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Victimology and Victimisation - SPY00032I

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  • Department: Social Policy and Social Work
  • Module co-ordinator: Dr. Susan Watson
  • Credit value: 20 credits
  • Credit level: I
  • Academic year of delivery: 2024-25
    • See module specification for other years: 2023-24

Module will run

Occurrence Teaching period
A Semester 2 2024-25

Module aims

This module focuses on victimology as an explanatory force for understanding the experience of being a victim of crime and harm. It will explore various theoretical perspectives of victimhood including ideal victim theory. These ideas will be applied to a range of specific victimisations including state, corporate and environmental crime and harm incorporating international perspectives in doing so. It will explore the interaction between victims, the criminal justice system and processes and agencies beyond criminal justice.

This course aims to enable students to:

  • Develop a critical appreciation of research on victimisation (its nature, extent, patterns, contexts and consequences), and of the discipline of victimology within which much of this research is located.

  • Explore debates about a number of issues to which the boundaries of victimisation or the impacts of victimisation are central, and the implications of different positions.

  • Introduce students to the international and global dimensions of victimology and victimisation.

  • Give detailed consideration of specific case studies to interrogate the role of state organisations, corporations and NGOs in both creating victimisation and in dealing with its aftermath.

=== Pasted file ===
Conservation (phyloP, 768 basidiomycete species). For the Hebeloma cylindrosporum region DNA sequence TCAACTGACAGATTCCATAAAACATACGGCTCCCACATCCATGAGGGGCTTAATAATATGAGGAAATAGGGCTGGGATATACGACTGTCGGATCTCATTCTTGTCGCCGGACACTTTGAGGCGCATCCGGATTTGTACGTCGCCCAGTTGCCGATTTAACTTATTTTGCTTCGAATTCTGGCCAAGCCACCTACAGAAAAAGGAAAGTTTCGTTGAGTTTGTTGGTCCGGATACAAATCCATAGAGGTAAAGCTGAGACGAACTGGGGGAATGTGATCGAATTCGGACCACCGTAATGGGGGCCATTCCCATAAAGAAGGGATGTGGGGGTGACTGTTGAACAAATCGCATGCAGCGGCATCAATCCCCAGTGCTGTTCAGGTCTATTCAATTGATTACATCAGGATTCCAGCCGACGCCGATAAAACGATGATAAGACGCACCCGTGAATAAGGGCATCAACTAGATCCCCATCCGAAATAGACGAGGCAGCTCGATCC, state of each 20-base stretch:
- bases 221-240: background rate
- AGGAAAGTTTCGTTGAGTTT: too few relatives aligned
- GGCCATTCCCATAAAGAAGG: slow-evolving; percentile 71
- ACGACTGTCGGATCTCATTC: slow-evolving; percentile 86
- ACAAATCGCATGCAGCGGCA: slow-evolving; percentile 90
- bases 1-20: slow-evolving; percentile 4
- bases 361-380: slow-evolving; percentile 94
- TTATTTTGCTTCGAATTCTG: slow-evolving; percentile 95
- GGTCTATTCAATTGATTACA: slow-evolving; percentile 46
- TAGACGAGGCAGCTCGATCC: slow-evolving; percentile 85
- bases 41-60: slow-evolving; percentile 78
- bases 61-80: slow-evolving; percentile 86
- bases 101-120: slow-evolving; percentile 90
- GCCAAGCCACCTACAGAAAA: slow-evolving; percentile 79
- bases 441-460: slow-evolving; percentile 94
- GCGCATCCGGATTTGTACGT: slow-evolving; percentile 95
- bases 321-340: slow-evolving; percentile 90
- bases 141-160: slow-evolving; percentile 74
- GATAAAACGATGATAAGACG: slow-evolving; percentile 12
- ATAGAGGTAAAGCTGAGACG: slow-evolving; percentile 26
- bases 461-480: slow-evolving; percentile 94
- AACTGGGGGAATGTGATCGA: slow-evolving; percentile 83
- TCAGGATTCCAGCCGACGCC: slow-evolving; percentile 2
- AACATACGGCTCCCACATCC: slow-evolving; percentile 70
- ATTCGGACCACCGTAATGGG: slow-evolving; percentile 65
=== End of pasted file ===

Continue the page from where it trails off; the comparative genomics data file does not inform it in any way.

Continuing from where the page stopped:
Module learning outcomes

By the end of the module students will be able to:

  • Articulate Christie’s ‘Ideal Victim Theory’, its purpose, usefulness, and be able to critically apply it to a range of victim related scenarios

  • Critically evaluate responses of the CJS, government and NGOs to different types of victim groups

  • Understand the intersectional, situational and constructed nature of victimisation and responses to it (i.e. these are located in time and place, and dominant values/belief systems)

  • Critically assess policy and practice responses to victims

  • Articulate what a victim centred response would be like to a variety of forms of victimisation.


Task Length % of module mark
Essay: Essay
N/A 100

Special assessment rules



Task Length % of module mark
Essay: Essay
N/A 100

Module feedback

Feedback will be given in accordance with the University Policy on feedback in the Guide to Assessment as well as in line with the School policy.

Indicative reading

  • Bottoms, A E (2010) Hearing the Victim: adversarial justice, crime victims and the state. Collumpton: Willan.

  • Doak, J (2008) Victims’ Rights, Human Rights and Criminal Justice.Bloomsbury: Hart

  • Duggan, M (2018) Revisiting the ‘ideal victim’: Developments in critical victimology. Bristol: Policy Press.

  • Hall, M (2009) Victims of Crime: Policy and practice in criminal justice. Collumpton: Willan

  • Hall, M (2010) Victims and Policy Making: a comparative perspective. Abingdon: Willan.

  • Walklate, S (2018) Handbook of Victims and Victimology. 2nd edition. Collumpton: Willan

  • Wolhuter, L; Olley, N and Denham, D (2009) Victimology: victimisation and victims’ rights. London: Routledge-Cavendish.

The information on this page is indicative of the module that is currently on offer. The University is constantly exploring ways to enhance and improve its degree programmes and therefore reserves the right to make variations to the content and method of delivery of modules, and to discontinue modules, if such action is reasonably considered to be necessary by the University. Where appropriate, the University will notify and consult with affected students in advance about any changes that are required in line with the University's policy on the Approval of Modifications to Existing Taught Programmes of Study.